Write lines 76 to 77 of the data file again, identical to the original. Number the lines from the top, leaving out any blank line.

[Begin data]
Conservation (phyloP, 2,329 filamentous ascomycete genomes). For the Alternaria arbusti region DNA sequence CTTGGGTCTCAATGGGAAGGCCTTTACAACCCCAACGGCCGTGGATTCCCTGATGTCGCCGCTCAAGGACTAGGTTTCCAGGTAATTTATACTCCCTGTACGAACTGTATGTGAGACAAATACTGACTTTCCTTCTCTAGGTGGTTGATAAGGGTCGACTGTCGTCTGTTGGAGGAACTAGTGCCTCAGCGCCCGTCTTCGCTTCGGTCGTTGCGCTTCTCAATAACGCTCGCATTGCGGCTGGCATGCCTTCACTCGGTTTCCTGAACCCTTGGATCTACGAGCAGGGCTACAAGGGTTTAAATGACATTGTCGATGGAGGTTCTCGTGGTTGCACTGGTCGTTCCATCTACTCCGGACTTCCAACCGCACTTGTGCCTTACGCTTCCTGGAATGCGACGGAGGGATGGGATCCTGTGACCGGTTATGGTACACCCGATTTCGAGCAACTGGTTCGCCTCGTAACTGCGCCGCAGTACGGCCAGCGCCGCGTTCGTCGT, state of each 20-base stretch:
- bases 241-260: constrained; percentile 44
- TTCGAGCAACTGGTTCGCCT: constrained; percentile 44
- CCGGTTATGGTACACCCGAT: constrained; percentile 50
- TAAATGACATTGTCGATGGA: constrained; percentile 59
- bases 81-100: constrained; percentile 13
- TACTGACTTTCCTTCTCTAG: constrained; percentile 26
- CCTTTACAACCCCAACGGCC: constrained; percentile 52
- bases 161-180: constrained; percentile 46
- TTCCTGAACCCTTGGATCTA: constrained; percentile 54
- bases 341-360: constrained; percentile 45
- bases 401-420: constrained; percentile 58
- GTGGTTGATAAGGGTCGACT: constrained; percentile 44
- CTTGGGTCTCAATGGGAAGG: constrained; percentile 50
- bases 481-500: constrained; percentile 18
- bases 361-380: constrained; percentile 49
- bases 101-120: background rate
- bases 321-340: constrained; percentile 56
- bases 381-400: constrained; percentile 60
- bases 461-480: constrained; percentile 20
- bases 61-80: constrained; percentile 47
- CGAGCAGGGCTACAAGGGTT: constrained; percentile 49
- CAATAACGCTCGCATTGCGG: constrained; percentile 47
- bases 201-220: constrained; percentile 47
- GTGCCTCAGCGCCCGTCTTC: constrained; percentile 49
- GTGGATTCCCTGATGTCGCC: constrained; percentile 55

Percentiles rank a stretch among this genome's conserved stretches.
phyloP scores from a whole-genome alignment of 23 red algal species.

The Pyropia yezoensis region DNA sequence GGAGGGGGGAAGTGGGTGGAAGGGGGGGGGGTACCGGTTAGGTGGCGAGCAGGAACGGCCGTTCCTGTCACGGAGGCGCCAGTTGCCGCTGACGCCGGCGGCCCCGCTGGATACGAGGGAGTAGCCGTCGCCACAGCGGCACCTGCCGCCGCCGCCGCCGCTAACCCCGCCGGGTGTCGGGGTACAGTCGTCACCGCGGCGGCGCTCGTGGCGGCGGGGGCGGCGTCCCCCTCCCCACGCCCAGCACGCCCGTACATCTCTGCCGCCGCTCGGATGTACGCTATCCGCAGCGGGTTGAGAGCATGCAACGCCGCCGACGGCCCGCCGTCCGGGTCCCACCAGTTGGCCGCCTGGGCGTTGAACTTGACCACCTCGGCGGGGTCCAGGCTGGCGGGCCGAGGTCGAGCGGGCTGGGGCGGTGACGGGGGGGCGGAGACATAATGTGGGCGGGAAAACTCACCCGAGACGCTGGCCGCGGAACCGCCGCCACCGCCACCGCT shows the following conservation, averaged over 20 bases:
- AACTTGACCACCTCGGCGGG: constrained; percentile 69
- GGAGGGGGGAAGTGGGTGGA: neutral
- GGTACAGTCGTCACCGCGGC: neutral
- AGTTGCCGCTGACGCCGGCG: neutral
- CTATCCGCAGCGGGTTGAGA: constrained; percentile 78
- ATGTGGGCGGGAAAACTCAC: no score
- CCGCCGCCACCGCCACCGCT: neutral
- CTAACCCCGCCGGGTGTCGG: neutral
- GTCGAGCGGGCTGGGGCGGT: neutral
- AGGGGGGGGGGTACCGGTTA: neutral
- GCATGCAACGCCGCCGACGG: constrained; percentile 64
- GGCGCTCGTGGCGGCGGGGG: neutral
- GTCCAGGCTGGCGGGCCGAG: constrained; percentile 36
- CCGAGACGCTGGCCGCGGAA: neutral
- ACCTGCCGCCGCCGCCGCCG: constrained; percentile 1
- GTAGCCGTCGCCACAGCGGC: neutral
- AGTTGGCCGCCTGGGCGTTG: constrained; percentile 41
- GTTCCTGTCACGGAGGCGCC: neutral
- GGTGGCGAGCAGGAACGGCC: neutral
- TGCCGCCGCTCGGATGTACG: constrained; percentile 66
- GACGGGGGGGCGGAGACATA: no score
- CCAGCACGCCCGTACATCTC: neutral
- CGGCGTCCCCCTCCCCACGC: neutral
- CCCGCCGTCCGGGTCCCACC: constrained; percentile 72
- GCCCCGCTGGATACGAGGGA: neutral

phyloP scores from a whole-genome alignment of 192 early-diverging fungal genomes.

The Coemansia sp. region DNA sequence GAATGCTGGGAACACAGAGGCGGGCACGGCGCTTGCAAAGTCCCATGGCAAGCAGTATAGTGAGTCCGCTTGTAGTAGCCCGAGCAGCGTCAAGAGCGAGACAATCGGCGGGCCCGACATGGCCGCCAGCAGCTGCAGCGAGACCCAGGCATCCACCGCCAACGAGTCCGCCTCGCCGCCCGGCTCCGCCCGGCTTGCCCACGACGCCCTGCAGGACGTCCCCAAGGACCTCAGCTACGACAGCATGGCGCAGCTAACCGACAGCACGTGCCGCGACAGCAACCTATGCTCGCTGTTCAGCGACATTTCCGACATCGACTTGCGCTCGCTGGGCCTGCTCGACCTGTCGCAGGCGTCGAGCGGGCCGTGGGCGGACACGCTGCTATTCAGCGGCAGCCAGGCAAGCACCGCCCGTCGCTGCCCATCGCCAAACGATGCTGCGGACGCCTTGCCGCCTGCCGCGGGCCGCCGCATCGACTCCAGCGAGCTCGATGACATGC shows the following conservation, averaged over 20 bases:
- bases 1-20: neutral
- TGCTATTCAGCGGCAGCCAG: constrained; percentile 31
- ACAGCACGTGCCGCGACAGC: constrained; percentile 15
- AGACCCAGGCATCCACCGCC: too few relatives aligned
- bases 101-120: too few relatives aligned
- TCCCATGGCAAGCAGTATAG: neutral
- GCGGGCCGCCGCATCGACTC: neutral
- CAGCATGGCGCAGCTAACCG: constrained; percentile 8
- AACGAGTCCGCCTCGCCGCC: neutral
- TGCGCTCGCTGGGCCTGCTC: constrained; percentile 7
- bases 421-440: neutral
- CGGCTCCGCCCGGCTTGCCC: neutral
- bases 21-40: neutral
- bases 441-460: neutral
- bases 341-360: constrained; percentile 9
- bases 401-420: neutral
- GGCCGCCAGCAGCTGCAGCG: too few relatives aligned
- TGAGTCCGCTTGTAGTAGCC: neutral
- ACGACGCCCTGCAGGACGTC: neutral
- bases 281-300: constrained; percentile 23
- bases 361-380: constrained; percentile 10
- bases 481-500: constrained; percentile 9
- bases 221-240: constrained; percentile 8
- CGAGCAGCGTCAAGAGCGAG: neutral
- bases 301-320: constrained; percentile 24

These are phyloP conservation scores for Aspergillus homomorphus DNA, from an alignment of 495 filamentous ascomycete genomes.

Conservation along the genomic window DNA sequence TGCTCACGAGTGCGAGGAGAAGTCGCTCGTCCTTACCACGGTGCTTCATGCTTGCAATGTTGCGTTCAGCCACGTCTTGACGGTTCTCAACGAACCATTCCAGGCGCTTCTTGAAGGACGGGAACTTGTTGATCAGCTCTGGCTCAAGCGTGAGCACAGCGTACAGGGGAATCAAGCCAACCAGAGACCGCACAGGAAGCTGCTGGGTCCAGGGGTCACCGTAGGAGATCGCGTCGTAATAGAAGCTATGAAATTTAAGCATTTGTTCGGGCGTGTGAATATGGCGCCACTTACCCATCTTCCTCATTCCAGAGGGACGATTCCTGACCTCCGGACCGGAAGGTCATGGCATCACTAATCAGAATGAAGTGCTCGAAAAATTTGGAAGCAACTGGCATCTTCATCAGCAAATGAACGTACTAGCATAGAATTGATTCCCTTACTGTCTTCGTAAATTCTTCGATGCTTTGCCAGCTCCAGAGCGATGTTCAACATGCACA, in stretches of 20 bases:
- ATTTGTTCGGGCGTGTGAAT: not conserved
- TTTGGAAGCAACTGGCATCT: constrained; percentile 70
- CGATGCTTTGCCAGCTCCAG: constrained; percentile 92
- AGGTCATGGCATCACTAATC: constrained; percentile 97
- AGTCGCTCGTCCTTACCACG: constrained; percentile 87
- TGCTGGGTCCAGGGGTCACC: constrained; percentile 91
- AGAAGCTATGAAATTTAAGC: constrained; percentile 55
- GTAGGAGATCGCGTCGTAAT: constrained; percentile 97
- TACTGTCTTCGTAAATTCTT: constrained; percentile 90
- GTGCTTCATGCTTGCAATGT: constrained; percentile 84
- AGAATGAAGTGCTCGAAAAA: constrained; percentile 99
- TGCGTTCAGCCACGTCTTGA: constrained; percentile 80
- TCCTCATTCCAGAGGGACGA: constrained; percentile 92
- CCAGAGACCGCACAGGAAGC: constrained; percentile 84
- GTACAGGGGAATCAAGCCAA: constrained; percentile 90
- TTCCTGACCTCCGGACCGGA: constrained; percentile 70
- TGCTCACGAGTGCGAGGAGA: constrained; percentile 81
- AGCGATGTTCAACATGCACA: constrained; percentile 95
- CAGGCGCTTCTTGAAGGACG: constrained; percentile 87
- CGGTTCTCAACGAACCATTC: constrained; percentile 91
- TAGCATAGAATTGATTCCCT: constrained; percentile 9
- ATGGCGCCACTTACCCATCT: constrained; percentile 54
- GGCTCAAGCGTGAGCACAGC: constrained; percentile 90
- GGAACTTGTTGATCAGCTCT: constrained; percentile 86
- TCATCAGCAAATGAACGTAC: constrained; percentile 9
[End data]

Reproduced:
- bases 281-300: constrained; percentile 23
- bases 361-380: constrained; percentile 10